The pope is the highest religious figure in the Catholic church. In history, some popes have had the ability to make political changes in countries around the world. However, in recent centuries, the pope’s political power has dwindled. Although technically the pope is the only head of state within Vatican City, his words and influence spread throughout the world. The pope maintains the highest spiritual authority of any leader in the world. Unlike other leaders, who are elected by citizens or inherit their titles, the pope is chosen by polling cardinals, who are in lesser positions of power in the Catholic church.

In the world we live in, we count on our leaders to make important decisions for our politics and lives. There are many different kinds of leaders in the world, all of whom have different levels of authority and separate means by which they receive power. All leaders have a responsibility to care about the lives of the people they preside over. For better or worse, we live in a world where great power lies in the hands of very few.

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5 Catchy Ideas for Your College Papers on Fields of Human Rights

December 12th, 2017 Comments off

collegeAs a worker or job-seeker in the United States, you are entitled to certain rights that protect you from unfair practices. Although these laws are in place, not every employer follows them. Some employers who lack integrity will try to take advantage of your ignorance of the law. The more knowledgeable you are about your rights as a worker, the better prepared you will be in the event an employer tries to take advantage of you.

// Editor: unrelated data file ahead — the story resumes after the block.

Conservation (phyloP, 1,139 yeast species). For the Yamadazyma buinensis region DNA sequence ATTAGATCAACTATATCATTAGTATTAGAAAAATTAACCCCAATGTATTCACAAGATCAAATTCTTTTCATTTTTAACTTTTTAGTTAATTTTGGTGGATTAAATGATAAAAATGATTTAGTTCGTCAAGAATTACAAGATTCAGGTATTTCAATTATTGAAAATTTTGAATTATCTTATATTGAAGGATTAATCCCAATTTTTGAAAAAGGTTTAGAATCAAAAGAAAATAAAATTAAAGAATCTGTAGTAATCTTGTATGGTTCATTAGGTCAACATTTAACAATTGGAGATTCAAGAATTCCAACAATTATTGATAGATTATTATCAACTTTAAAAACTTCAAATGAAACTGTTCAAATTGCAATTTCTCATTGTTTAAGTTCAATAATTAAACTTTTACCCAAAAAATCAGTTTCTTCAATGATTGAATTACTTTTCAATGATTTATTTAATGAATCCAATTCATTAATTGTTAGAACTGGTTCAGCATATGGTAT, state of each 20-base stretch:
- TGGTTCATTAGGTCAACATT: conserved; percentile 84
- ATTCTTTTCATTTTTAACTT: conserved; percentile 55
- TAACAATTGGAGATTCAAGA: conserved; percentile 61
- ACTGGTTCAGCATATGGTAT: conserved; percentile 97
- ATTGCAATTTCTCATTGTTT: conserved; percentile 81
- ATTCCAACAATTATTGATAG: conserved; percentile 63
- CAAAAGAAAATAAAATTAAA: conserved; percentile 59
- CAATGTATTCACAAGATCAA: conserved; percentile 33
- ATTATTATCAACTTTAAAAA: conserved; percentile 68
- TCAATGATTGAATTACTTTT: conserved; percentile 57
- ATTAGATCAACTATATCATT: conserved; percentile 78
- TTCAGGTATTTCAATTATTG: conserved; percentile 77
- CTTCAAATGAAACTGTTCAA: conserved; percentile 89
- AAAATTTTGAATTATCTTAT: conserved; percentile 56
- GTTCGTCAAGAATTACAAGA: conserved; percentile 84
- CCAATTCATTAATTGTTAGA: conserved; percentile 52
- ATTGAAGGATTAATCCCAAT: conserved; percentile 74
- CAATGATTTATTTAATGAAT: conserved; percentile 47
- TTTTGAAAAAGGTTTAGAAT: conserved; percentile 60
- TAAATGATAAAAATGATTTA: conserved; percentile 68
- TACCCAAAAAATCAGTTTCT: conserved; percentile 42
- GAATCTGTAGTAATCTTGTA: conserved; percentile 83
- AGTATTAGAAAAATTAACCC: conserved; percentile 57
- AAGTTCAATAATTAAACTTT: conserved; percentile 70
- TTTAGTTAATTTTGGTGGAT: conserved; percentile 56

1. Minimum Wage

You have the right to receive a minimum wage that is decided by the state where you work. Although the exact wage varies from the state to state, a federal minimum wage exists. State minimum wage policies must meet or exceed the federal minimum wage. Some positions, especially those where employees regularly receive tips, may legally pay you less than minimum wage. Additionally, some positions, commonly referred to as “independent contractor” positions, are not subjected to minimum wage regulations.

2. Workplace Safety

You have the right to perform your job in a place that is safe. Certain machinery and other devices that may present a danger to you must be clearly labeled as such. Employers are required to make workplaces as safe as possible for employees and may not create an environment that poses an immediate danger. Your employer is obligated to provide you with information about any dangerous chemicals that you may use at work.